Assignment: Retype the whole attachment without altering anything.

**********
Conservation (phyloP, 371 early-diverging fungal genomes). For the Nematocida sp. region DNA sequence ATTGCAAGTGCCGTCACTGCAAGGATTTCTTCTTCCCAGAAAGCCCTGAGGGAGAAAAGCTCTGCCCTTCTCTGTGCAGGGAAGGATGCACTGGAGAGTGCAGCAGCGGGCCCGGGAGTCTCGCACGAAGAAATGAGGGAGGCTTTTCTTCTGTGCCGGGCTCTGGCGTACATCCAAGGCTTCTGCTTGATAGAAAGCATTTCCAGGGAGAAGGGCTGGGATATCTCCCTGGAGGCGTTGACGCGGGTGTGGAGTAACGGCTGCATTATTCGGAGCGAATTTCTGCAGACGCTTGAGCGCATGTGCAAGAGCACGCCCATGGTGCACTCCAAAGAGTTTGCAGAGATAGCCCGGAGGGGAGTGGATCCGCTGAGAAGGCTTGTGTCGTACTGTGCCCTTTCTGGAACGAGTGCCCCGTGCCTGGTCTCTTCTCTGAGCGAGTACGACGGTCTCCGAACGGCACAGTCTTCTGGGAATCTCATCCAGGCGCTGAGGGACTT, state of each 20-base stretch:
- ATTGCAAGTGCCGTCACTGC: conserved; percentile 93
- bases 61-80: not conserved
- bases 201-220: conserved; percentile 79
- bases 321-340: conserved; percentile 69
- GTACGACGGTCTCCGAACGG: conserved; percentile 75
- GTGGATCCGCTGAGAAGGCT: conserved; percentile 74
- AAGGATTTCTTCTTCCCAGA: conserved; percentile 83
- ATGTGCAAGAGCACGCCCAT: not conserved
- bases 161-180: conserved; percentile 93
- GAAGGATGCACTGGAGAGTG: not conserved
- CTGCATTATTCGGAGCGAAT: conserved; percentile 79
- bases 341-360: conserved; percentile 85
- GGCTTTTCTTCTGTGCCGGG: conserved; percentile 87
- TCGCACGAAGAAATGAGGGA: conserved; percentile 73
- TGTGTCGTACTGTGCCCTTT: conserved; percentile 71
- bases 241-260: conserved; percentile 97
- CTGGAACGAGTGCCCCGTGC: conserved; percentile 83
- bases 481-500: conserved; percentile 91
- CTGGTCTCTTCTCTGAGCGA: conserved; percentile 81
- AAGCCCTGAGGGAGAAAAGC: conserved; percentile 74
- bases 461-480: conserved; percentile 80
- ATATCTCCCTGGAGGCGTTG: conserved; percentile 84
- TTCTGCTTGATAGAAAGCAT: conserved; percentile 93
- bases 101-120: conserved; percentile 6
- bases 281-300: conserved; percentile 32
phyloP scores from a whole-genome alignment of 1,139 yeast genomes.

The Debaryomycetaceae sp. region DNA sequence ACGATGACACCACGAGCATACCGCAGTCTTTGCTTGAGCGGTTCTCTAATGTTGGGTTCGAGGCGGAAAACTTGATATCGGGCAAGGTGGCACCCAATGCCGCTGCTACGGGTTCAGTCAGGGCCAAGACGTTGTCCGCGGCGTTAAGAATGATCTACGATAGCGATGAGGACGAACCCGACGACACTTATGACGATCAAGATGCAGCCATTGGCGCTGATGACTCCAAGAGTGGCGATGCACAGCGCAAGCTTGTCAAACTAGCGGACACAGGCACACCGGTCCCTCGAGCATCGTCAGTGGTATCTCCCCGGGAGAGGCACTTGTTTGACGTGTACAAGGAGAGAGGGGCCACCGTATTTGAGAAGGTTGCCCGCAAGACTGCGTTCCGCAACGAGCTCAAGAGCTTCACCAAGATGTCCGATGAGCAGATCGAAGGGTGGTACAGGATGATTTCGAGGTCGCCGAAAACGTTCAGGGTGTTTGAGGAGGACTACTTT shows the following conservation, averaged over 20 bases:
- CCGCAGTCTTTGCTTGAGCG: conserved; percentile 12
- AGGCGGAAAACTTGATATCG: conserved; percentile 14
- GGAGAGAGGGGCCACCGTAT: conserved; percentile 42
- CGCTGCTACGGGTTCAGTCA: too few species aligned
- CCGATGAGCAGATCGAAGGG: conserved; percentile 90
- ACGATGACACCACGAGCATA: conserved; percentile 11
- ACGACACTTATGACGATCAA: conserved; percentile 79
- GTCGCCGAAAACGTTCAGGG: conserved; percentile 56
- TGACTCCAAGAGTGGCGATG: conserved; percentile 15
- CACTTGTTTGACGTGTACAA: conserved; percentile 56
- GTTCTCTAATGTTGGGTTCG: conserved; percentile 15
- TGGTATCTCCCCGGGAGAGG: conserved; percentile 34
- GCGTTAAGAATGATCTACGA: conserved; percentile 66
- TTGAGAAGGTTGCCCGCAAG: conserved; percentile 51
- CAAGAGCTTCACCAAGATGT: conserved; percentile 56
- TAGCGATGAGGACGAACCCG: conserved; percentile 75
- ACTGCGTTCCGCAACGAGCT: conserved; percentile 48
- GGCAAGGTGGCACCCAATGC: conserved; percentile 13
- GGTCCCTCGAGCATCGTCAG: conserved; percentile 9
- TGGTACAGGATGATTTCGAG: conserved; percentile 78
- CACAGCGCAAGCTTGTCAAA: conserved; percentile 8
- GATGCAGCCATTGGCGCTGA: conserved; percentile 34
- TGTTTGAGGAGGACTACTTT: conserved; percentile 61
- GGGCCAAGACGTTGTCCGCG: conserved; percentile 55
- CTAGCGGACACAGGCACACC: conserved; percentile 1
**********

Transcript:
Conservation (phyloP, 371 early-diverging fungal genomes). For the Nematocida sp. region DNA sequence ATTGCAAGTGCCGTCACTGCAAGGATTTCTTCTTCCCAGAAAGCCCTGAGGGAGAAAAGCTCTGCCCTTCTCTGTGCAGGGAAGGATGCACTGGAGAGTGCAGCAGCGGGCCCGGGAGTCTCGCACGAAGAAATGAGGGAGGCTTTTCTTCTGTGCCGGGCTCTGGCGTACATCCAAGGCTTCTGCTTGATAGAAAGCATTTCCAGGGAGAAGGGCTGGGATATCTCCCTGGAGGCGTTGACGCGGGTGTGGAGTAACGGCTGCATTATTCGGAGCGAATTTCTGCAGACGCTTGAGCGCATGTGCAAGAGCACGCCCATGGTGCACTCCAAAGAGTTTGCAGAGATAGCCCGGAGGGGAGTGGATCCGCTGAGAAGGCTTGTGTCGTACTGTGCCCTTTCTGGAACGAGTGCCCCGTGCCTGGTCTCTTCTCTGAGCGAGTACGACGGTCTCCGAACGGCACAGTCTTCTGGGAATCTCATCCAGGCGCTGAGGGACTT, state of each 20-base stretch:
- ATTGCAAGTGCCGTCACTGC: conserved; percentile 93
- bases 61-80: not conserved
- bases 201-220: conserved; percentile 79
- bases 321-340: conserved; percentile 69
- GTACGACGGTCTCCGAACGG: conserved; percentile 75
- GTGGATCCGCTGAGAAGGCT: conserved; percentile 74
- AAGGATTTCTTCTTCCCAGA: conserved; percentile 83
- ATGTGCAAGAGCACGCCCAT: not conserved
- bases 161-180: conserved; percentile 93
- GAAGGATGCACTGGAGAGTG: not conserved
- CTGCATTATTCGGAGCGAAT: conserved; percentile 79
- bases 341-360: conserved; percentile 85
- GGCTTTTCTTCTGTGCCGGG: conserved; percentile 87
- TCGCACGAAGAAATGAGGGA: conserved; percentile 73
- TGTGTCGTACTGTGCCCTTT: conserved; percentile 71
- bases 241-260: conserved; percentile 97
- CTGGAACGAGTGCCCCGTGC: conserved; percentile 83
- bases 481-500: conserved; percentile 91
- CTGGTCTCTTCTCTGAGCGA: conserved; percentile 81
- AAGCCCTGAGGGAGAAAAGC: conserved; percentile 74
- bases 461-480: conserved; percentile 80
- ATATCTCCCTGGAGGCGTTG: conserved; percentile 84
- TTCTGCTTGATAGAAAGCAT: conserved; percentile 93
- bases 101-120: conserved; percentile 6
- bases 281-300: conserved; percentile 32
phyloP scores from a whole-genome alignment of 1,139 yeast genomes.

The Debaryomycetaceae sp. region DNA sequence ACGATGACACCACGAGCATACCGCAGTCTTTGCTTGAGCGGTTCTCTAATGTTGGGTTCGAGGCGGAAAACTTGATATCGGGCAAGGTGGCACCCAATGCCGCTGCTACGGGTTCAGTCAGGGCCAAGACGTTGTCCGCGGCGTTAAGAATGATCTACGATAGCGATGAGGACGAACCCGACGACACTTATGACGATCAAGATGCAGCCATTGGCGCTGATGACTCCAAGAGTGGCGATGCACAGCGCAAGCTTGTCAAACTAGCGGACACAGGCACACCGGTCCCTCGAGCATCGTCAGTGGTATCTCCCCGGGAGAGGCACTTGTTTGACGTGTACAAGGAGAGAGGGGCCACCGTATTTGAGAAGGTTGCCCGCAAGACTGCGTTCCGCAACGAGCTCAAGAGCTTCACCAAGATGTCCGATGAGCAGATCGAAGGGTGGTACAGGATGATTTCGAGGTCGCCGAAAACGTTCAGGGTGTTTGAGGAGGACTACTTT shows the following conservation, averaged over 20 bases:
- CCGCAGTCTTTGCTTGAGCG: conserved; percentile 12
- AGGCGGAAAACTTGATATCG: conserved; percentile 14
- GGAGAGAGGGGCCACCGTAT: conserved; percentile 42
- CGCTGCTACGGGTTCAGTCA: too few species aligned
- CCGATGAGCAGATCGAAGGG: conserved; percentile 90
- ACGATGACACCACGAGCATA: conserved; percentile 11
- ACGACACTTATGACGATCAA: conserved; percentile 79
- GTCGCCGAAAACGTTCAGGG: conserved; percentile 56
- TGACTCCAAGAGTGGCGATG: conserved; percentile 15
- CACTTGTTTGACGTGTACAA: conserved; percentile 56
- GTTCTCTAATGTTGGGTTCG: conserved; percentile 15
- TGGTATCTCCCCGGGAGAGG: conserved; percentile 34
- GCGTTAAGAATGATCTACGA: conserved; percentile 66
- TTGAGAAGGTTGCCCGCAAG: conserved; percentile 51
- CAAGAGCTTCACCAAGATGT: conserved; percentile 56
- TAGCGATGAGGACGAACCCG: conserved; percentile 75
- ACTGCGTTCCGCAACGAGCT: conserved; percentile 48
- GGCAAGGTGGCACCCAATGC: conserved; percentile 13
- GGTCCCTCGAGCATCGTCAG: conserved; percentile 9
- TGGTACAGGATGATTTCGAG: conserved; percentile 78
- CACAGCGCAAGCTTGTCAAA: conserved; percentile 8
- GATGCAGCCATTGGCGCTGA: conserved; percentile 34
- TGTTTGAGGAGGACTACTTT: conserved; percentile 61
- GGGCCAAGACGTTGTCCGCG: conserved; percentile 55
- CTAGCGGACACAGGCACACC: conserved; percentile 1